A teenage boy died after being found shot and lying in the street Monday evening on the 2500 block of Orleans Street in Baltimore, a killing the mayor said on Wednesday could have been prevented.

The 16-year-old boy, whom police later identified as Khaleel Jones, was found near Ellwood Park and was initially believed to be the pedestrian victim of an automobile accident. Officers on routine patrol were summoned to the scene and rendered first aid, along with a citizen, until medics arrived and transported him to the hospital, where he later died.

Police said a preliminary investigation revealed Jones, who turned 16 three weeks ago, was not struck by a vehicle but was instead shot by someone on the 4600 block of Bowleys Lane, about 2.6 miles away in Frankford, before being driven to the location police found him. Police also confirmed Jones was “involved in an attempted carjacking of an off-duty Baltimore City officer” months earlier.

“If something was done the first time, the first time someone was arrested for something like this, that young man will be alive today. That’s the reality,” Mayor Brandon Scott said forcefully at a news conference Wednesday morning.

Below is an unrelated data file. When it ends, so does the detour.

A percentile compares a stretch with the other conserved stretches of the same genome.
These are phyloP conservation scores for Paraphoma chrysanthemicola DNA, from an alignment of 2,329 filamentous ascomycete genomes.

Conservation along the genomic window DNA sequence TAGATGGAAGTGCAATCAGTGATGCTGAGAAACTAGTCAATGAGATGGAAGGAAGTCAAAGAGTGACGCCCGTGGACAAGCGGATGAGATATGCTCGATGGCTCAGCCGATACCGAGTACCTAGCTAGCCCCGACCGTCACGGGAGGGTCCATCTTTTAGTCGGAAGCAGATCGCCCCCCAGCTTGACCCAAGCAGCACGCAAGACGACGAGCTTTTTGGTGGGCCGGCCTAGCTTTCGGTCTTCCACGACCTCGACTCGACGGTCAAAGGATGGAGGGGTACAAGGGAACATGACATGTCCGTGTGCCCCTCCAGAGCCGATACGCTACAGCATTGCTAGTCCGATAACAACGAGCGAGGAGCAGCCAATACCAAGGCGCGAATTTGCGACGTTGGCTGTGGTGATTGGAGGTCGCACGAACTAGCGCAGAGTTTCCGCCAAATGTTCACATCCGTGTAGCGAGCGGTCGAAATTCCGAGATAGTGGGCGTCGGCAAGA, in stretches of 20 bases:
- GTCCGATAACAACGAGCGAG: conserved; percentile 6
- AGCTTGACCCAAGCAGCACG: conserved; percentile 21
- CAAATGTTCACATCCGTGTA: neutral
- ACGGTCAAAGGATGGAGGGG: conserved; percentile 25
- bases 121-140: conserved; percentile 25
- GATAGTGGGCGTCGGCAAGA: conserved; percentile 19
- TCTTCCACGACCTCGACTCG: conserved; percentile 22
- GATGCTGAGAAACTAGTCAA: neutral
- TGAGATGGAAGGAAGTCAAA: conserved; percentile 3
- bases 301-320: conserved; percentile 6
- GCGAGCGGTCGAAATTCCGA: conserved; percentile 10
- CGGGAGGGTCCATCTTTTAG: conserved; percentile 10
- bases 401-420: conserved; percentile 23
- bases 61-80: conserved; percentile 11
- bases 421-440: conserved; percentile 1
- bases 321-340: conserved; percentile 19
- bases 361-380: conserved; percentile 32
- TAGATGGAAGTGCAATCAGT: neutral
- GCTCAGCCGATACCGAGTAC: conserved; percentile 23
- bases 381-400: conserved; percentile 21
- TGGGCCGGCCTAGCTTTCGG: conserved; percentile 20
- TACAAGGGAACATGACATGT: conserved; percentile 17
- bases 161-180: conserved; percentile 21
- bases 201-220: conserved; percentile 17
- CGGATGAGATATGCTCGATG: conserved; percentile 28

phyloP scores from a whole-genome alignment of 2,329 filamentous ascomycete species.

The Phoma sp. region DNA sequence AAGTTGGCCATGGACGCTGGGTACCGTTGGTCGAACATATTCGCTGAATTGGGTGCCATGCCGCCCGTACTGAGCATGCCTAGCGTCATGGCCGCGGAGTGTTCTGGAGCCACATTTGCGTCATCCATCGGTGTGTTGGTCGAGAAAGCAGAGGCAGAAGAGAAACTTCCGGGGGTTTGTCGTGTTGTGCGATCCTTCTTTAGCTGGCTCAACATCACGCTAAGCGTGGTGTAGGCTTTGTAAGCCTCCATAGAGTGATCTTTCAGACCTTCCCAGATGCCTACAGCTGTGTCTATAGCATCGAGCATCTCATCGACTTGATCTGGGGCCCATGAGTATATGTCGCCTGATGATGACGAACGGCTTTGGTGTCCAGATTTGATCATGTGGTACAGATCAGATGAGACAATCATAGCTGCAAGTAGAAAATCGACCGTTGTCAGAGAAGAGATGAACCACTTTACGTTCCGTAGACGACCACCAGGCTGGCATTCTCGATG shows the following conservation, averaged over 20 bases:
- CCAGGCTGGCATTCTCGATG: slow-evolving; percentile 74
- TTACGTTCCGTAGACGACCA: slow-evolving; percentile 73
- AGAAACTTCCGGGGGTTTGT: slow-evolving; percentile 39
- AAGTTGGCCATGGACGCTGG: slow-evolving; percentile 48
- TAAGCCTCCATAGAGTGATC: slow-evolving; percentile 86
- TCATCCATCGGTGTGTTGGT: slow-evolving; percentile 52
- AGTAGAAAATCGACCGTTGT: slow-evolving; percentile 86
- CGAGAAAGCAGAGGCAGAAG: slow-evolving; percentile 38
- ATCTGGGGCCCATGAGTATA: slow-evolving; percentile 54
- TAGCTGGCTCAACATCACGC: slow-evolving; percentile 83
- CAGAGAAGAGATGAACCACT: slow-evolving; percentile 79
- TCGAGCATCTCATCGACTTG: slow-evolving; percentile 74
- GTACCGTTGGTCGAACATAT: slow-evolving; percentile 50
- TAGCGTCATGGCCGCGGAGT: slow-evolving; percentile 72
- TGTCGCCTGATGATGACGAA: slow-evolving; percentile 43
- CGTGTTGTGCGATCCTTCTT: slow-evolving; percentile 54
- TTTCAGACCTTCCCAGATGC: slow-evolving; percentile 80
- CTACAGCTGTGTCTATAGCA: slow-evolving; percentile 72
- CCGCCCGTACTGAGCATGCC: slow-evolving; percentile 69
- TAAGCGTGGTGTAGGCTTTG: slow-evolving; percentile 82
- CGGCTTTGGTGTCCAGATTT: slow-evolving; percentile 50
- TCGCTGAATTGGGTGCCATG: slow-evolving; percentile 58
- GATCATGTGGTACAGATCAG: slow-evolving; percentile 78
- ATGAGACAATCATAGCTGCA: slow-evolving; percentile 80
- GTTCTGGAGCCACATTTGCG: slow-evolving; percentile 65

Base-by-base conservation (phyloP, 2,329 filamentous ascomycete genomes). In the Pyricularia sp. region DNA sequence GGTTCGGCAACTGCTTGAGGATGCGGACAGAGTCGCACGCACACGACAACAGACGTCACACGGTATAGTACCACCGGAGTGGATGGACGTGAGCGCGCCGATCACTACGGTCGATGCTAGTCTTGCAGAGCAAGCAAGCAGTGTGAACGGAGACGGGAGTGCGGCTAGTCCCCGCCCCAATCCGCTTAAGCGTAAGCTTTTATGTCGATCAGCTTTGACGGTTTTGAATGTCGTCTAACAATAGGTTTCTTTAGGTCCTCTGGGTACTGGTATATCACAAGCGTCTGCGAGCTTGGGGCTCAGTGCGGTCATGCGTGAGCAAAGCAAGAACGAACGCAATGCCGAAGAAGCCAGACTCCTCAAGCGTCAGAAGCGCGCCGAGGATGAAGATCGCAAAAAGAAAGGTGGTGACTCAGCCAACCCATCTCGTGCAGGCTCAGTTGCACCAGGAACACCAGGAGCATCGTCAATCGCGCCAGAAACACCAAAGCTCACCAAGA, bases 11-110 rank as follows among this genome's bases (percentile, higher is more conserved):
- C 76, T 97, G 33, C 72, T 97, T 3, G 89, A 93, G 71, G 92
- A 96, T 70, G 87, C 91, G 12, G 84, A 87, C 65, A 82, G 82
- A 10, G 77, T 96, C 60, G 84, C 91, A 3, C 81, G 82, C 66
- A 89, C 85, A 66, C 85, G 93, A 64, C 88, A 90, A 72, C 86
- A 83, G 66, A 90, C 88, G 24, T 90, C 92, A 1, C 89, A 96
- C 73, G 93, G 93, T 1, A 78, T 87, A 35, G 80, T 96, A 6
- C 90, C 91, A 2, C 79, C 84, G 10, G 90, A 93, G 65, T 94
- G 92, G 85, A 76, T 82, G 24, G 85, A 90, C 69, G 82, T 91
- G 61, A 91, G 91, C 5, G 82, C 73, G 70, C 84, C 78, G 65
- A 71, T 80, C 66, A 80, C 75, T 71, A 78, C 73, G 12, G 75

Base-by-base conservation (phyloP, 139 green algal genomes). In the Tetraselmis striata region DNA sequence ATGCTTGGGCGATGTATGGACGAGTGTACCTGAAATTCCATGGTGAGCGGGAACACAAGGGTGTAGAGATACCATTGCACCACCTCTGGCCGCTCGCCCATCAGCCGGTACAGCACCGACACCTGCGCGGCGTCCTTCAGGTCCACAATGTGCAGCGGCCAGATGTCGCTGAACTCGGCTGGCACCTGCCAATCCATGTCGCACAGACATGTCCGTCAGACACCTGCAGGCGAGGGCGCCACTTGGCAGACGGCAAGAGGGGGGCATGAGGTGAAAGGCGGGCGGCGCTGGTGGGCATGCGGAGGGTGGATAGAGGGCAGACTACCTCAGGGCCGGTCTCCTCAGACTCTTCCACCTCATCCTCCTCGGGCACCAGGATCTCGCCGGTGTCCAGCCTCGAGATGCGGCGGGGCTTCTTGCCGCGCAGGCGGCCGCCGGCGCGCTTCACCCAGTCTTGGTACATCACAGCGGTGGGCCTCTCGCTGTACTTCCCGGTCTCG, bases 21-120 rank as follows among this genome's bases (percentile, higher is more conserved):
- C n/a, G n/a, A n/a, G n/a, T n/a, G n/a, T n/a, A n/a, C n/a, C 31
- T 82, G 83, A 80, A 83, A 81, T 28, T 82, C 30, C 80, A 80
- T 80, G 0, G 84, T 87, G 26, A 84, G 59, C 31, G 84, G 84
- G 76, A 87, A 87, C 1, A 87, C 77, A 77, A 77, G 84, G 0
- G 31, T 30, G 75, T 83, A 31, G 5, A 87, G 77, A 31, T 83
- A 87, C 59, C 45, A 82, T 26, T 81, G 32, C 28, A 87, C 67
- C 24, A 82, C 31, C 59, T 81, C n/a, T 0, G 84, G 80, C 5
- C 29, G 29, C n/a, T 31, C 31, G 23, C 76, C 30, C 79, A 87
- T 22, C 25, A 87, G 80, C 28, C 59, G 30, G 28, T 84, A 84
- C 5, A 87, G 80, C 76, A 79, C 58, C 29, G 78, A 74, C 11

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He said residents need to start looking at judges who act against the wishes of the Baltimore State’s Attorney’s Office, police and even parents of teenagers accused of crimes.

“If you have parents saying, ‘Please, we need help. Don’t send them home to us right now.’ Then why are we doing it? Why are they doing it? Why?” the Democrat asked. “Because those folks don’t have to talk to those kids’ families. Those folks don’t have to go to those funerals and hear other young people cry.”

High school-age teens in Baltimore continue to be shot in record numbers this year, even as overall nonfatal shootings and homicides are down, an analysis by The Baltimore Banner has found. Last year, 84 juveniles were shot and killed, a record number.

But since then, the situation has grown worse. “We’re arresting the same people, and particularly young people, when you’re talking about robberies and carjackings,” the mayor said, adding that police officers who have arrested the same person “time and time again for the same thing” are growing frustrated.

Scott did not name the state’s Department of Juvenile Services, which oversees Maryland youths accused of crimes, but the agency was tacitly acknowledged throughout his comments.

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“We’re now grateful that we have partners in the state that actually want to work to fix those systems,” the mayor said, referring to Gov. Wes Moore, who succeeded term-limited Gov. Larry Hogan. “But how is it that someone who is supposed to be on monitoring clearly isn’t being monitored, time and time and time again?”

Baltimore Banner reporter Adam Willis contributed to this report.



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